In defense of referenda
Many well-meaning people around the world – especially those in the media and politics – have been shocked by three referenda that have not brought the results they had hoped for.
The series started with Brexit. A slight majority in the United Kingdom voted, against the recommendation of their government and advice of European and world leaders, to exit the European Union.
In the second referendum, Hungarians voted to amend their constitution to block EU immigration settlement plans, against some rather strong requests from other European governments. The pressure included threats: Luxembourg Foreign Minister Jean Asselborn said Hungary should be “excluded” from the bloc. The government-sponsored proposal was overwhelmingly accepted by those who voted. However, the turnout of just 40 percent made the result void under Hungary’s constitution.
The third plebiscite resulted in the people of Colombia rejecting – by a tiny majority – a peace agreement that the government negotiated with FARC rebels.
All three referenda were initiated by governments. The UK government wanted confirmation that the country should remain in the EU, while the Colombian government wanted its peace agreement sanctioned. Both failed.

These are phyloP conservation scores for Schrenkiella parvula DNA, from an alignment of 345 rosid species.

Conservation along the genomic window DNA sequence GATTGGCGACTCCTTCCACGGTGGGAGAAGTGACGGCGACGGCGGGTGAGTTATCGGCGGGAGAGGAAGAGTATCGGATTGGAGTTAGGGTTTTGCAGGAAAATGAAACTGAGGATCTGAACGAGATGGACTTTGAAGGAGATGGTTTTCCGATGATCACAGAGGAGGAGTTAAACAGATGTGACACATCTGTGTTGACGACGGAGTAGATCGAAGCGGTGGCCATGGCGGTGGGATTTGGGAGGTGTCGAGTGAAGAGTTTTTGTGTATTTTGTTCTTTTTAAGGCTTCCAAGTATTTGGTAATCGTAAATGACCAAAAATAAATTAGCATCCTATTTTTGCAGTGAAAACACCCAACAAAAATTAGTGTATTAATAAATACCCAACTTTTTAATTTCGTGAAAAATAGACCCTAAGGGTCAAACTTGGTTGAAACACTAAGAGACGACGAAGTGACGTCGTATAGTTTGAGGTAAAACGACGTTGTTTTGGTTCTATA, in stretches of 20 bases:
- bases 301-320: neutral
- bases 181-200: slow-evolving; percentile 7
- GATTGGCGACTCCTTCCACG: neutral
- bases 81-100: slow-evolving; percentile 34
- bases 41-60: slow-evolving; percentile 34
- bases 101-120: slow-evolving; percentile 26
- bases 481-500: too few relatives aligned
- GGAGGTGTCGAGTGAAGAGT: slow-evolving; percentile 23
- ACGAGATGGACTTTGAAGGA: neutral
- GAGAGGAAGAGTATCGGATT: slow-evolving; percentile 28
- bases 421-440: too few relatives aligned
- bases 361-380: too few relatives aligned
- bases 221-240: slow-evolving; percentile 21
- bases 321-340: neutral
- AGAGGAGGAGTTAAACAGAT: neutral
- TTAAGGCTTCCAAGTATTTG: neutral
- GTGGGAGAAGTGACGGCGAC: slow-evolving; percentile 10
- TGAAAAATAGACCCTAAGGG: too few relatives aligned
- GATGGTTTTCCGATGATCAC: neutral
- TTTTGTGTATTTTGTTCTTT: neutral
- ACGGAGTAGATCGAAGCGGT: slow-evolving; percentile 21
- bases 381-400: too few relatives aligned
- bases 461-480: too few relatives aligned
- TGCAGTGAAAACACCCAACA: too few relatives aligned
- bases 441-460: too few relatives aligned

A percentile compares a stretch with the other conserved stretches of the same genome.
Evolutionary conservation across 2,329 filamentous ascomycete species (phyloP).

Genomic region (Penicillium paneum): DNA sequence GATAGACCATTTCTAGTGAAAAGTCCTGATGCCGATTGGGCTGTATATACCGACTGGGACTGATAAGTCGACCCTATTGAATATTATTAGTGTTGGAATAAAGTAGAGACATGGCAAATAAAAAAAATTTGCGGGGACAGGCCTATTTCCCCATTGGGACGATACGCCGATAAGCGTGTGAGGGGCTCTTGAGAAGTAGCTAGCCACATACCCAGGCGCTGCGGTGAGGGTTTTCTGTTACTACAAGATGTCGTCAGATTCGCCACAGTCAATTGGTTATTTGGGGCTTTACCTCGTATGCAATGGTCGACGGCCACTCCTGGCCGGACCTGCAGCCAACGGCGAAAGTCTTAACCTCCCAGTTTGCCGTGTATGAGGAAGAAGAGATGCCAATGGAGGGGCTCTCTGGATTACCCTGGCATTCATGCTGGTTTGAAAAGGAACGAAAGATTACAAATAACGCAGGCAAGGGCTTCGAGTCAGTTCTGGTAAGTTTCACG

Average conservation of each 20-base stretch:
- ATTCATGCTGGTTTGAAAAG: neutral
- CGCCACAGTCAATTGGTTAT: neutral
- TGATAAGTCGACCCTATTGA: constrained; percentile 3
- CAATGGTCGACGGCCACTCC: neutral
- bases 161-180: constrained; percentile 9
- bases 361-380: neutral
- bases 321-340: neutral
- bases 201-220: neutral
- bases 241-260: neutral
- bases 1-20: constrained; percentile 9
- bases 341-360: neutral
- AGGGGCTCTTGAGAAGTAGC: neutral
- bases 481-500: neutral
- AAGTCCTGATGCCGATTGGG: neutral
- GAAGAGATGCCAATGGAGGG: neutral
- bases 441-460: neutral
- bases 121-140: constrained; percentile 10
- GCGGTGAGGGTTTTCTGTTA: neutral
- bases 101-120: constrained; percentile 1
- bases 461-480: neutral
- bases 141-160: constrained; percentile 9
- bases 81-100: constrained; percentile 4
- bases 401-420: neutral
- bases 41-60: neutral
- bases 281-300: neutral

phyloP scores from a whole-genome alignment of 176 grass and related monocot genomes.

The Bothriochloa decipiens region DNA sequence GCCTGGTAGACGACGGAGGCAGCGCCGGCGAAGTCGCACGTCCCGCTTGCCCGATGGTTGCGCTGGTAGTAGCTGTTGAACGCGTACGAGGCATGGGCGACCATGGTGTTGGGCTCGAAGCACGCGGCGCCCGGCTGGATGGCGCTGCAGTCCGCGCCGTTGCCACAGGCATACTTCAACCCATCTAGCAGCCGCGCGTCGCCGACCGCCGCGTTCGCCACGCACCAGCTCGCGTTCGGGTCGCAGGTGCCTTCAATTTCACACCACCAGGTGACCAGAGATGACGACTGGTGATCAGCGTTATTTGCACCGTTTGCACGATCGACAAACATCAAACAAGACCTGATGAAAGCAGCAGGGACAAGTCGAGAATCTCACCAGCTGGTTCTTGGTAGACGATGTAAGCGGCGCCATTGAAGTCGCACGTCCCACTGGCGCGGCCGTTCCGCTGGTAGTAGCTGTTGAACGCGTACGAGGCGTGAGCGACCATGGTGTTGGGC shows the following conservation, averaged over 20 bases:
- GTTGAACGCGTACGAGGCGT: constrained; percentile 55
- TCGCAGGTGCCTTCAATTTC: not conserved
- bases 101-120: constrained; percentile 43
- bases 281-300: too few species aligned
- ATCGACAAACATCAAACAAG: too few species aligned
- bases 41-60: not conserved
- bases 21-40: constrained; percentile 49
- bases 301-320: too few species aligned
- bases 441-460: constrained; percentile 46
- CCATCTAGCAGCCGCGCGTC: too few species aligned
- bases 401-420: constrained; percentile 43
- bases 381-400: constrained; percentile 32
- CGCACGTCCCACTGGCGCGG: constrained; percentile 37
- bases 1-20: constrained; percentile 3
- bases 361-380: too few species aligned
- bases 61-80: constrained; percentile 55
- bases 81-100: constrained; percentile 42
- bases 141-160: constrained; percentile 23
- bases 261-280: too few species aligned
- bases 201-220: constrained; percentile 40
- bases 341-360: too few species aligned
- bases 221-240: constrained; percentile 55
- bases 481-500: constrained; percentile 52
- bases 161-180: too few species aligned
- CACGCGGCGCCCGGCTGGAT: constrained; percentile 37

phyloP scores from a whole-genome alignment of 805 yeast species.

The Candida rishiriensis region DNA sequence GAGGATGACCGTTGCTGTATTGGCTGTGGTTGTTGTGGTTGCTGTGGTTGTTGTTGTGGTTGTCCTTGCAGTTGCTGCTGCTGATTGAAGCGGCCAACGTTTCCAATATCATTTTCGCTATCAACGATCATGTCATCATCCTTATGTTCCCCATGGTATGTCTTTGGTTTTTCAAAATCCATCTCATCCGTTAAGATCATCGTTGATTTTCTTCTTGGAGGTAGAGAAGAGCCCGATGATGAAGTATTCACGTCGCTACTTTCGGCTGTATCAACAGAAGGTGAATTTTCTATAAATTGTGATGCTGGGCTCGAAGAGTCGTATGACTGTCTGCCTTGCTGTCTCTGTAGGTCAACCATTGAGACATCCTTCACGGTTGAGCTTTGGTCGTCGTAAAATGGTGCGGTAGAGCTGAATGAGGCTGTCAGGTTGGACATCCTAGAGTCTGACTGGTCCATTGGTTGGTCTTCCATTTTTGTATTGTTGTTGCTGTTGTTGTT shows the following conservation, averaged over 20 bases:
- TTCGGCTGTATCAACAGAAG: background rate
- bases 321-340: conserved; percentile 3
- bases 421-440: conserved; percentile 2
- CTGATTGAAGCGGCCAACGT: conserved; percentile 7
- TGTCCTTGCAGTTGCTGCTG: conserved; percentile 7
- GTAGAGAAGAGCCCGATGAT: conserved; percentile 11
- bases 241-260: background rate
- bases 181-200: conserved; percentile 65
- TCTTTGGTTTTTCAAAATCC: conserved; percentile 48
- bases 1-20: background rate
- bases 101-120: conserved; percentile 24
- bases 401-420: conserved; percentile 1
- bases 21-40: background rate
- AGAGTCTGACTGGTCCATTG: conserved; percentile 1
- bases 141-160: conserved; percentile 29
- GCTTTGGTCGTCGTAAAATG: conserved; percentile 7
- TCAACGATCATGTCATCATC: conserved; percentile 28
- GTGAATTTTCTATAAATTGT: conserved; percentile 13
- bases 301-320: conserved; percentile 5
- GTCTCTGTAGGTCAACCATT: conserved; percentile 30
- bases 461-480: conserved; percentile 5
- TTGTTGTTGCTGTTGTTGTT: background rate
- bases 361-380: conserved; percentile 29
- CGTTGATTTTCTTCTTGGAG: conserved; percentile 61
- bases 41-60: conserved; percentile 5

Hungary’s case was different. The widely desired outcomes were for the proposals from the UK and Colombian governments to be approved, but for the Hungarian government’s proposal to be rejected. Just the contrary took place, although the Hungarian government failed to mobilize enough voters.
This has led many to question both the legitimacy of referenda in democracies and the system of direct democracy as such. Also, doubt has been cast on the people’s judgment when it comes to major issues.
The problem in most Western democracies is that citizens are frustrated – and they are using these votes to voice their dissatisfaction
It is true, as critics suggest, that in these three cases the governments’ main motive may have been to transfer responsibility for such decisions onto the people. However, the critics of referenda miss that the idea of direct democracy is not for governments to initiate such votes. Plebiscites usually bring excellent results if they are brought about by groups of concerned citizens. The problem in most Western democracies is that citizens are frustrated – and they are using these votes to voice their dissatisfaction.
A system of strong local autonomy and direct democracy using referenda initiated by citizens brings superior outcomes and normally shows the people’s sound judgment. Obviously, there must be a certain hurdle for such initiatives, such as a petition with a large number of authenticated signatures.
Switzerland has such a system, and it produces plenty of sensible decisions. For example, the Swiss voted by a big majority not to reduce time spent at work. They also rejected an initiative to increase the Swiss National Bank’s mandatory gold reserves.
In the United States, referenda do not play a role at the federal level. This reflects the fear of populism held by some of the framers of the constitution. They are also less necessary, because the main purpose of the constitution was to create a system of checks and balances and to provide for the protection of the freedom of the individual against the state.